.. Yet the first years of these failed presidencies were not always so bad, and in nearly every case not as bad as Mr. Trump’s.

.. Only in Pierce’s second year did his support for the controversial Kansas-Nebraska Act help rip open the national divisions over slavery, threatening the Union and destroying his presidency.

.. Warren G. Harding — darkly handsome, impeccably dressed and widely adored — acquired a reputation for cronyism, corruption and womanizing that continues to stain the reputation of his administration, which ended when he died of a heart attack in 1923. But while the corruption was very real, the worst of it, above all the Teapot Dome scandal, did not come to light until after his death.

.. Harding’s first year actually brought some auspicious legislative accomplishments, including passage of the Federal Highway Act of 1921, which invested millions in the nation’s infant highway system.

In October, Harding addressed a huge segregated crowd in Birmingham, Ala., and courageously urged equal political rights for blacks, without which, he said, “our democracy is a lie.”

.. In public Harding was a paragon of dignity, and his death was universally mourned.

.. Richard M. Nixon’s first year in office produced mixed results. He continued the Vietnam War but floated reforms such as a guaranteed annual income for the poor. He hinted at retreating from civil rights laws and court rulings, but enforced them.

The year also yielded innovations like the National Environmental Policy Act, which Nixon signed into law in January 1970. The mixture of arrogance and paranoia that would lead to the Watergate scandal did not take hold until later.

.. George W. Bush has made some worst-presidents lists because of the disastrous Iraq war and the collapse of the economy under his watch. But his first year was notable for his post-Sept. 11 leadership, when he rallied the country’s spirit while cautioning Americans not to turn their grief and outrage into reprisals against Muslims. He ended his first year with an approval rating in the Gallup poll of 83 percent.

.. Only two of the failed presidents had horrendous first years, which, like Mr. Trump’s, were a result largely of their own actions. James Buchanan, a wealthy bachelor, at all times courteous and dignified, connived behind the scenes even before he was inaugurated to help coax the Supreme Court into the calamitous Dred Scott decision of 1857, handed down a few days after his swearing-in and widely considered among the court’s worst.

.. Calculated to suppress antislavery politics once and for all, the decision instead alarmed Northerners by allowing the expansion of slavery — and it helped set the nation on the political course that ended in civil war.

.. The financial panic of 1857 and subsequent depression, the splintering of the Union and the later exposure of rampant corruption inside the executive branch added to the sense of Buchanan’s fecklessness.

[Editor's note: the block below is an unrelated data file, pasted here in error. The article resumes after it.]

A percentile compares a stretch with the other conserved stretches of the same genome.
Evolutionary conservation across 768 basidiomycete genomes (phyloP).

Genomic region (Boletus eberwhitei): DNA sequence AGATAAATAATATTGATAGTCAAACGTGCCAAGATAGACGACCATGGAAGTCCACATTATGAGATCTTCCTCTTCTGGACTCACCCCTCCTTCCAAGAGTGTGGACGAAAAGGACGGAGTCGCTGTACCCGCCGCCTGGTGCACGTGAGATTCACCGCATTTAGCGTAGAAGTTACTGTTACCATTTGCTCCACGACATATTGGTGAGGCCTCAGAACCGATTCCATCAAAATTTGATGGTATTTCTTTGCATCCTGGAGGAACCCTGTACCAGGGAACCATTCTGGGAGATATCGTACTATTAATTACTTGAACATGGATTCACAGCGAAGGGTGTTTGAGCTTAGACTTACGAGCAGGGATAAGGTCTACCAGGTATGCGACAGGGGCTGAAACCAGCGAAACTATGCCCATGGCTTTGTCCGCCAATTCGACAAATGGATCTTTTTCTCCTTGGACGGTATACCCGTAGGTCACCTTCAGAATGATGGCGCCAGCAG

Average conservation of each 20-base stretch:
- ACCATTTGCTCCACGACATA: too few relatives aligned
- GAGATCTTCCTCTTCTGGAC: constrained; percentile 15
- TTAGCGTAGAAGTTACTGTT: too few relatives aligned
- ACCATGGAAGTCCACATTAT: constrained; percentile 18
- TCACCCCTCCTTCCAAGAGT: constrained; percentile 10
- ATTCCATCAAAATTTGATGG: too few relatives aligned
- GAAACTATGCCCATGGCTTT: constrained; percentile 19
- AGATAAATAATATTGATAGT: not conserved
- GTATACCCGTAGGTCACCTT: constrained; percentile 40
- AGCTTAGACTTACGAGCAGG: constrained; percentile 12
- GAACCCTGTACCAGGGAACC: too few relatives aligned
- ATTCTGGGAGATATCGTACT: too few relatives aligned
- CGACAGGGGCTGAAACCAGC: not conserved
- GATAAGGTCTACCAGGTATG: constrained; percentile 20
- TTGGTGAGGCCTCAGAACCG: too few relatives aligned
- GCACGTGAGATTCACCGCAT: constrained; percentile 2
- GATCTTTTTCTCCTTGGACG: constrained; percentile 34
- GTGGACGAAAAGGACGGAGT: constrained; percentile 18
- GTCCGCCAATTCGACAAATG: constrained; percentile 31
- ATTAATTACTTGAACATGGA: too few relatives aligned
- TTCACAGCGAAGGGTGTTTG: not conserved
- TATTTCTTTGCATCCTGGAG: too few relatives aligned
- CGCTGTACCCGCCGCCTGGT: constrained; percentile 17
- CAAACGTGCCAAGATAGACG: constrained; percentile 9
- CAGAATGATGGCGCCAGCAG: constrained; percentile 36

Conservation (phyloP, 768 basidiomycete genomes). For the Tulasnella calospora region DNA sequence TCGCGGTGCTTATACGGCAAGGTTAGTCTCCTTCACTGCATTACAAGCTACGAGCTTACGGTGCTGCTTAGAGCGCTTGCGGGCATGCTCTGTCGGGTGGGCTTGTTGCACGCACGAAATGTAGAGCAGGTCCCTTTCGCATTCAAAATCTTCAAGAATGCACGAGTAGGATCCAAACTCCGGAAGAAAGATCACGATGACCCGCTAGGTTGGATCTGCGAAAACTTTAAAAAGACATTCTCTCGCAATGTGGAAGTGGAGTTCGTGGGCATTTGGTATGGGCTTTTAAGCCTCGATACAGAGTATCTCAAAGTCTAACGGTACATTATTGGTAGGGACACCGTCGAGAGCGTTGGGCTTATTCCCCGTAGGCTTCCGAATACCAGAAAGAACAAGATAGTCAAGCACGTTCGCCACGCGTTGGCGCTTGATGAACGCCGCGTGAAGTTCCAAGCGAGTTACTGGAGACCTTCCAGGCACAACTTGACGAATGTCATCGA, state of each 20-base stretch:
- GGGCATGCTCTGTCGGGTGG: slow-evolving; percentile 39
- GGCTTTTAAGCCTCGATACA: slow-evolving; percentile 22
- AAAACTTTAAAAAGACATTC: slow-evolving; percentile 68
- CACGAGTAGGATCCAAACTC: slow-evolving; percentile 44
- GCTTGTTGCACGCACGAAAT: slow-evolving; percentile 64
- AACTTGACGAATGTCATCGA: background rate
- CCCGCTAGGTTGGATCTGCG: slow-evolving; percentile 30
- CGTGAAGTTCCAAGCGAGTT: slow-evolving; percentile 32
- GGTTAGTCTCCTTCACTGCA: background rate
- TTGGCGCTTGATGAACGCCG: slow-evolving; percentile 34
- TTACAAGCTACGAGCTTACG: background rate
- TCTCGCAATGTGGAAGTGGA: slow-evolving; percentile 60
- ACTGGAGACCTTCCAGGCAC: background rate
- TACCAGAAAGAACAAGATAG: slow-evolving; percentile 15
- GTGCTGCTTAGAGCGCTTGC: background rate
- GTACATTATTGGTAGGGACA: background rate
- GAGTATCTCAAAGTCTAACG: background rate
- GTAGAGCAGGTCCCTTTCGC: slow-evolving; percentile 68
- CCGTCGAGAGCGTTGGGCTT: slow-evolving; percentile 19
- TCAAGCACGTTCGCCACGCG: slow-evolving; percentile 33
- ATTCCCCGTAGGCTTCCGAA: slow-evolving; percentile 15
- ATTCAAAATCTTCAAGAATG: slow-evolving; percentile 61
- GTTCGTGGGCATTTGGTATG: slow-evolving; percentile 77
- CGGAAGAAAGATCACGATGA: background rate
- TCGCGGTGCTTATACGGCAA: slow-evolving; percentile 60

.. Andrew Johnson, a vituperative racist, was temperamentally and politically unsuited to succeed the slain Abraham Lincoln. His troubles began when he showed up for his swearing-in as vice president drunk and belligerent.

.. After becoming president through assassination, Johnson at first signaled he would take a hard line against the defeated rebels, but then switched to attacking civil rights for the former slaves, siding with the ex-Confederates and engaging in abusive tirades against the Radical Republicans in Congress. He closed his first year by vetoing the Civil Rights Bill, which would have given the former slaves citizenship. Both houses of Congress swiftly overrode the veto, setting in motion the events that would end with Johnson’s impeachment in 1868.

.. Mr. Trump’s first year has been an unremitting parade of disgraces that have demeaned him as well as the dignity of his office, and he has shown that this is exactly how he believes he should govern.

.. he is the first president to fail to defend the nation from an attack on our democracy by a hostile foreign power — and to resist the investigation of that attack. He is the first to enrich his private interests, and those of his family, directly and openly.

.. He is the first president to denounce the press not simply as unfair but as “the enemy of the American people.”

He is the first to threaten his defeated political opponent with imprisonment.

He is the first to have denigrated friendly countries and allies as well as a whole continent with racist vulgarities.

.. If history is any guide — especially in light of the examples closest to his, of Buchanan and Andrew Johnson — Mr. Trump’s first year portends a very unhappy ending.